subcutaneous immunotherapy

If that isn't a mouthful I don't know what is. Try saying Subcutaneous Immunotherapy five times really fast! You know you want to ;) SO what is it anyways? It's Nemo's new complicated allergy treatment. 

As you may recall, we unsuccessfully tried thisthat and the other, and nothing helped Nemo much. The next step was no turnout for a whole week, and a blood draw to see exactly what Nemo is allergic to. I learned they can also do allergy patch testing on horses, similar to humans, but the blood test was recommended to us as less problematic. You know what? The boy who prefers to live outside was perfectly content to stay inside 24/7. He was that miserable. Staying inside allowed the inflammation to calm down. Nemo progressed to daily 2 hour morning turnout that went on for weeks. With the cooler weather we finally increased his turnout to half days. He had his first full day turnout last weekend. So far his allergy symptoms have not resurfaced!!!!

ACTT Allergy Program from ALK tested two sets:

Set 1: trees, grasses, weeds, epithelia & fibers
Set 2: molds, mites & insects 

Nemo's results revealed he is allergic to four things. From Set 1: Box Elder/Maple Mix, Crowngrass, Timothy Grass and from Set 2: Candida (a yeastlike, parasitic fungus that can sometimes cause thrush).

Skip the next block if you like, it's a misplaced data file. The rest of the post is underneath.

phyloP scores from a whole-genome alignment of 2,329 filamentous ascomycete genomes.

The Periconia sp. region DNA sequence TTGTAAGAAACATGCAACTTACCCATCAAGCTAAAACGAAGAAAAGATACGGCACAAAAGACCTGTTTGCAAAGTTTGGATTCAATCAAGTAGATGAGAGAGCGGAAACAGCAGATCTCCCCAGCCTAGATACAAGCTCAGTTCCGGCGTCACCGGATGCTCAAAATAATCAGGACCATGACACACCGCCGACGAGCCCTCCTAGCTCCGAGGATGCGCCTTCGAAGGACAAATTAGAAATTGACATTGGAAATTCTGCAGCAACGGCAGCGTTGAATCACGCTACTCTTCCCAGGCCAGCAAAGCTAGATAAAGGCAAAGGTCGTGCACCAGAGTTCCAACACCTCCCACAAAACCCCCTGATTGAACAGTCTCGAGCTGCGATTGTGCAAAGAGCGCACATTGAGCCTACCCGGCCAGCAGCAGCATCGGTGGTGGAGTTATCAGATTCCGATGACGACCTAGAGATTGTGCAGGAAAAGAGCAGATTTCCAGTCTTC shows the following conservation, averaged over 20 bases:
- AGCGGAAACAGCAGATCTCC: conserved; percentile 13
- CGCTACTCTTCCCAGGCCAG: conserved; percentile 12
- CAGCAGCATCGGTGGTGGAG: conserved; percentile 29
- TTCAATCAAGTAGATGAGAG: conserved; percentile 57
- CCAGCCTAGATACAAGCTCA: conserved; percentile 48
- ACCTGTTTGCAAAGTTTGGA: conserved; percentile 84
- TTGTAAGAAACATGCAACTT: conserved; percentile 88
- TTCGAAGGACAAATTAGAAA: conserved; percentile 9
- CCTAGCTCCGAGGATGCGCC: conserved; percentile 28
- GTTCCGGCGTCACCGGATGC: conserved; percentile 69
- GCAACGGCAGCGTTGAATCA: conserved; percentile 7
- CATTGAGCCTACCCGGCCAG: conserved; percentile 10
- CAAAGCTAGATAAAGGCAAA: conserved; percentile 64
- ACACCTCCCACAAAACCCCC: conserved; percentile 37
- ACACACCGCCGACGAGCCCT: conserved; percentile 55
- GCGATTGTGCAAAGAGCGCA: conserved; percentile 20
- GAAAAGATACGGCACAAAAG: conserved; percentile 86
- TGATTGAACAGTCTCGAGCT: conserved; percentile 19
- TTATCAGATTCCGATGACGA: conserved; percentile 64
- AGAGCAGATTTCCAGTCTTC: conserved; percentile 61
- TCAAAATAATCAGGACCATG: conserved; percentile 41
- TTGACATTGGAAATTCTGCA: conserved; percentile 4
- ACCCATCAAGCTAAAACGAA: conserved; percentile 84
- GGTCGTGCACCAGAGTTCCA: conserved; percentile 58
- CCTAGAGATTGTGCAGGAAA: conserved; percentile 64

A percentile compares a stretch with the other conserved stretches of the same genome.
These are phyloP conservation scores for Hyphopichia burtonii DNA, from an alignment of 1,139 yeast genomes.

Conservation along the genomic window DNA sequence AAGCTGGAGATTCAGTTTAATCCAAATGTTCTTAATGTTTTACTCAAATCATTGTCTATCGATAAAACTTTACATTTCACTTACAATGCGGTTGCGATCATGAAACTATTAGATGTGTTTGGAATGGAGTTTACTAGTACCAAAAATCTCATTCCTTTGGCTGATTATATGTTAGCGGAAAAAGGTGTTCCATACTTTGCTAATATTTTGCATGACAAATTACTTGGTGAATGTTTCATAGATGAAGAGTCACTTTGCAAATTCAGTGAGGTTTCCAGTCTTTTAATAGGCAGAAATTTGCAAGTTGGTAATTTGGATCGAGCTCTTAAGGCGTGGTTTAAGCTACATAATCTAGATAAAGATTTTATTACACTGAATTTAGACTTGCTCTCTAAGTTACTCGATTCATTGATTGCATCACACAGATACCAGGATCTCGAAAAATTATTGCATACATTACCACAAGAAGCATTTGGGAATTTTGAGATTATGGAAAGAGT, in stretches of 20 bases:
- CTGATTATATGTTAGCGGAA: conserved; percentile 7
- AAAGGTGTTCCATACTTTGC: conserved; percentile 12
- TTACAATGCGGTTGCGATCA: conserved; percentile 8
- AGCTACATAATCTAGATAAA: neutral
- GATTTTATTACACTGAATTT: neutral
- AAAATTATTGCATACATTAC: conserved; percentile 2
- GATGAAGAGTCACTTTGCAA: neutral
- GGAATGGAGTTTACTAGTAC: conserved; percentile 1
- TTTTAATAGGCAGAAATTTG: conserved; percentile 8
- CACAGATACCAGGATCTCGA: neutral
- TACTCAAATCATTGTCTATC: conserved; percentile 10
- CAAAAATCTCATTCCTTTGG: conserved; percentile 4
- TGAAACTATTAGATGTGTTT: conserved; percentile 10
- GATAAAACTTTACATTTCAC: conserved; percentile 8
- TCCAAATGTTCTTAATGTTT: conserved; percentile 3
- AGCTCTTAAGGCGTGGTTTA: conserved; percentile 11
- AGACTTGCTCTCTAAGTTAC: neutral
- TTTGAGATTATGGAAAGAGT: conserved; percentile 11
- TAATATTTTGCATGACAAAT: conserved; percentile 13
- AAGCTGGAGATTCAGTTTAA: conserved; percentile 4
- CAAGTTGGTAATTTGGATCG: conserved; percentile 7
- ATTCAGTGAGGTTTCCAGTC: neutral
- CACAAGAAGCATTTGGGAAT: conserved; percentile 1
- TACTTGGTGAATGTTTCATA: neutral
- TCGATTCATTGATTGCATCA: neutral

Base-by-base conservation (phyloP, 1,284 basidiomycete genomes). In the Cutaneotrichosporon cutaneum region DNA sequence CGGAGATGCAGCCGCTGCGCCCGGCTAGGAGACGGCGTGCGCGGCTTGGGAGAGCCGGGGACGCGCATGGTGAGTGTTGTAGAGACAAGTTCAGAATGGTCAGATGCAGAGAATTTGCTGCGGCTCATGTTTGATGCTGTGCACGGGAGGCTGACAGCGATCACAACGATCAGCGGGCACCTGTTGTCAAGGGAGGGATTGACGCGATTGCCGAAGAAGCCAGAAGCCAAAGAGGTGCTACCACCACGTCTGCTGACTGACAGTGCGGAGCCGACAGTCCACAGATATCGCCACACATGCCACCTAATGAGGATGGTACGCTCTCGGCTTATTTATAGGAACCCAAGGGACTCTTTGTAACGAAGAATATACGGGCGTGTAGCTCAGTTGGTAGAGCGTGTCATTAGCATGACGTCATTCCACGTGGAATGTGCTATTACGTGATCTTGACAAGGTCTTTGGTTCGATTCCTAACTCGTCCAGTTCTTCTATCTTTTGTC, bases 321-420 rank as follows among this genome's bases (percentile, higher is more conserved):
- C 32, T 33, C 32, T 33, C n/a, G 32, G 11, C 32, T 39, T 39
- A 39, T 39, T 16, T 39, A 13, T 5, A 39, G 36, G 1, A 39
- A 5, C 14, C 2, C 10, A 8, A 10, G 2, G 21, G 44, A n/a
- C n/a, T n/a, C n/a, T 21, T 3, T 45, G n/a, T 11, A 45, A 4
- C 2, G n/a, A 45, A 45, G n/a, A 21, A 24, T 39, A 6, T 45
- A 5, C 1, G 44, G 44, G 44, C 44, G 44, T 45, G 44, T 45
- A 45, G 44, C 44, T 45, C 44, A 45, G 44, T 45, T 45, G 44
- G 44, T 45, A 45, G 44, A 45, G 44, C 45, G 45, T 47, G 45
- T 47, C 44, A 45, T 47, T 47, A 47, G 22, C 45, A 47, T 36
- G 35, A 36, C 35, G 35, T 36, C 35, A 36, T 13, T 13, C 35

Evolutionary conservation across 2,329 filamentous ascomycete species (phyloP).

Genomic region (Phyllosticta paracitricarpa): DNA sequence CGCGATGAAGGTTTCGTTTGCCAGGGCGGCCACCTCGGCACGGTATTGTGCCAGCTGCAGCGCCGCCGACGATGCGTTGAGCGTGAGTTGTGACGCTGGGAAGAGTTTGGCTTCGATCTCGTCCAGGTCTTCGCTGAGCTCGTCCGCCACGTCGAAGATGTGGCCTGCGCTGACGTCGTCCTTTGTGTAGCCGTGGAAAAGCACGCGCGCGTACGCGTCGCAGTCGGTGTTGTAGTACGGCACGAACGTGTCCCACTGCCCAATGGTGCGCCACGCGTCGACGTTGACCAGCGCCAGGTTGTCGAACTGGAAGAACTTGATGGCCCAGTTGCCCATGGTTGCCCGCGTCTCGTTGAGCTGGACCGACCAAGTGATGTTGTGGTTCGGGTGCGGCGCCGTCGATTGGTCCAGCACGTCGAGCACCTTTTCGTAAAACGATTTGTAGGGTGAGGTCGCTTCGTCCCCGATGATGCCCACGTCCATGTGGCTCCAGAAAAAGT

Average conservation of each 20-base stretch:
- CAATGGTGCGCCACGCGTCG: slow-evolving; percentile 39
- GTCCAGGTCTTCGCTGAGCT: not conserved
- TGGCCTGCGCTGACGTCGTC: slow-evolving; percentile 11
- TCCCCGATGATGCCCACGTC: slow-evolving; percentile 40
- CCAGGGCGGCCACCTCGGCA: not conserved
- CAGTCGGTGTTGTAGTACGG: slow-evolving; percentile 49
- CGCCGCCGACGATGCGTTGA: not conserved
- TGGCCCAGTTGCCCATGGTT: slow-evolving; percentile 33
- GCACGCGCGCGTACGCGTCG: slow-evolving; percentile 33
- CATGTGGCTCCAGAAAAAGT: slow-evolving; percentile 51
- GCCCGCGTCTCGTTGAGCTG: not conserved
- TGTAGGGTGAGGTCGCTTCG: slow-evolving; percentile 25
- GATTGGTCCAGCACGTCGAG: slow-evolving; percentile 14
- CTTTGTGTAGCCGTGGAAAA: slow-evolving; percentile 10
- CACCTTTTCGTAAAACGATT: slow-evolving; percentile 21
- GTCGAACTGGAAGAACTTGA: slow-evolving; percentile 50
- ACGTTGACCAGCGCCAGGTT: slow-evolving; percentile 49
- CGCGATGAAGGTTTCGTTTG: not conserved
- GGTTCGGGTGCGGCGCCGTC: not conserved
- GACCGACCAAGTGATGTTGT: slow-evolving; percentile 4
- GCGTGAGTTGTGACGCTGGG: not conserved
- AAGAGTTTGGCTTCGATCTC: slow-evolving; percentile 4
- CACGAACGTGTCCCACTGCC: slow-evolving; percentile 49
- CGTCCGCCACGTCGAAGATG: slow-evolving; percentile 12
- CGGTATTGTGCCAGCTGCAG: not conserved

Apparently this was good news as some test results come back with lengthy lists, some with 30 things on them. Of course the more allergens the harder it is to treat.

Nemo's immunotherapy treatment arrived on Thursday, and holy moly it is detailed and goes on for months!! Different doses, different intervals, different colored vials x2 sets. It will all be worth it in the end, if it works. Assuming it does, Nemo will need an allergy shot once a month forever. We haven't seen the bill yet, no doubt it will continue proving Nemo is Brad's million dollar horse. In more then one way.


C-ingspots said...

Oh my! Sure hope this proves to be helpful to Nemo. Nothing is ever simple is it? Eagle is allergic to those little gnats and flies and gets a rash on his underside that turns itchy and like a leathery patch. I wonder how they pin it down to figure out what he's allergic to, out of all the millions of possibilities. Interesting.

aurora said...

Good question. They probably test the most common allergens for the region, and it looks like they group some related allergens. With a patch test, you apply the allergen & watch for a reaction. I can only assume the blood reacts to the allergen in a somewhat similar fashion. We were told the blood testing is not as accurate (but still very good) and patching was hard on horses. I can only imagine the patch testing ordeal...staying in a controlled environment, likely shaving multi spots, leaving on for X amount of various days (oops it fell off, try again) with each & every allergen - and then trying to decipher the various results, which also likely differ. We all agreed hands down blood testing was the way to go. I know allergy shots work well with humans, hoping for similar with Nemo. We should be done with the treatment series in April, no later then May.

Grey Horse Matters said...

I think it's good to know what he's allergic to and be able to treat it. At least there is some relief in sight for him. Hope it makes him feel much better. I know allergy shots worked for my husband, son and daughter. Good luck.